Myles Salt Co., Ltd v. Iberia Drainage Dist., 239 U.S. 478 (1916)
U.S. Supreme CourtMyles Salt Co., Ltd v. Iberia Drainage Dist., 239 U.S. 478 (1916)
Myles Salt Company, Limited v.
Iberia & St. Mary Drainage District
Argued December 16, 1915
Decided January 10, 1916
239 U.S. 478
The legislature of a state may constitute drainage districts and define their boundaries, or may delegate such authority to local administrative bodies, and such action, unless palpably arbitrary and a plain abuse, does not violate the due process provision of the Fourteenth Amendment. Houck v. Little River District, ante, p. 239 U. S. 254.
Action of the local administrative body in including land within a drainage district which is palpably arbitrary, such inclusion not being for the purpose of benefiting such land directly, but for the purpose of obtaining revenue therefrom, amounts to deprivation of property without due process of law under the Fourteenth Amendment.
Although, under the law of Louisiana, the action of the police jury in determining, in the exercise of its discretion, what property shall be included in a drainage district cannot be inquired into except upon a special averment of fraud, one not charging fraud or attacking the statute of the state may attack the law as administered as depriving him of his property without due process of law by the inclusion within a drainage district of property in no wise benefited by the proposed system, and thus raise a federal question, giving this Court the right under § 237, Jud.Code, to review an adverse decision.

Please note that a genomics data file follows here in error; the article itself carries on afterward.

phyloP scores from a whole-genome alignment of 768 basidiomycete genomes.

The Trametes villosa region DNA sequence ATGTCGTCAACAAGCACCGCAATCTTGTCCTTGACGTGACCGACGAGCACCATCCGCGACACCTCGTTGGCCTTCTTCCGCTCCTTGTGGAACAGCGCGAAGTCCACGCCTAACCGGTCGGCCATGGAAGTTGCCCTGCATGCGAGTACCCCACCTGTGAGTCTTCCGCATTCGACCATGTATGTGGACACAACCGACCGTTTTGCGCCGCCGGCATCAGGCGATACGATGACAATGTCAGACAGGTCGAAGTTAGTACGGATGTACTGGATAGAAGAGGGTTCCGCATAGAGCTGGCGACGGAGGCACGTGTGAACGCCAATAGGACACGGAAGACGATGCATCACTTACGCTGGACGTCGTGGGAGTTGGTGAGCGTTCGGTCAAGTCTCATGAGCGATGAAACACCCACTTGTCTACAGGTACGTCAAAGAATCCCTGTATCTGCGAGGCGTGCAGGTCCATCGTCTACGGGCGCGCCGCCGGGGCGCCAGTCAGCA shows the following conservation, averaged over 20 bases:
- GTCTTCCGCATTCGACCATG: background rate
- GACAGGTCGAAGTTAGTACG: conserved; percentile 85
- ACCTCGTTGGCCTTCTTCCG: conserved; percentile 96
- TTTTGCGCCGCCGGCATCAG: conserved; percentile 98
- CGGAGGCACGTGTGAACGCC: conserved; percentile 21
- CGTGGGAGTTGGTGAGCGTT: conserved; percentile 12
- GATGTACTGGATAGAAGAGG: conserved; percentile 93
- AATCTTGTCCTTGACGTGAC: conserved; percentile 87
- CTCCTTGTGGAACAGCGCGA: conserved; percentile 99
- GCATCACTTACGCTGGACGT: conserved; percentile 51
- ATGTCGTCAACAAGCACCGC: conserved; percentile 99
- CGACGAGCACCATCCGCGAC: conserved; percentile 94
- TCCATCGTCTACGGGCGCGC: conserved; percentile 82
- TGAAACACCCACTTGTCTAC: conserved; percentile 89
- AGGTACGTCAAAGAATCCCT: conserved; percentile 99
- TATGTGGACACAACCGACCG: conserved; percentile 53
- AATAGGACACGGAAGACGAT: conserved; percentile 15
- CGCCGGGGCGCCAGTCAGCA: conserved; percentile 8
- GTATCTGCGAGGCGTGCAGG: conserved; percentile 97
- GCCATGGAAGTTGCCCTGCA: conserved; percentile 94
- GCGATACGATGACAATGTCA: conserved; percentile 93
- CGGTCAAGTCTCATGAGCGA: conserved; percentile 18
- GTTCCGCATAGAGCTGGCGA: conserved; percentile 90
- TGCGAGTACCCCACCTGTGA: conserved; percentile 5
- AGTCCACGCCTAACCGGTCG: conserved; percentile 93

Power arbitrarily exerted, imposing a burden without a compensating advantage of any kind, amounts to confiscation and violates the due process provision of the Fourteenth Amendment.
The facts, which involve the validity under the due process provision of the Fourteenth Amendment of the action of a police jury in Louisiana establishing a drainage district and including property therein not benefited by the drainage system, are stated in the opinion.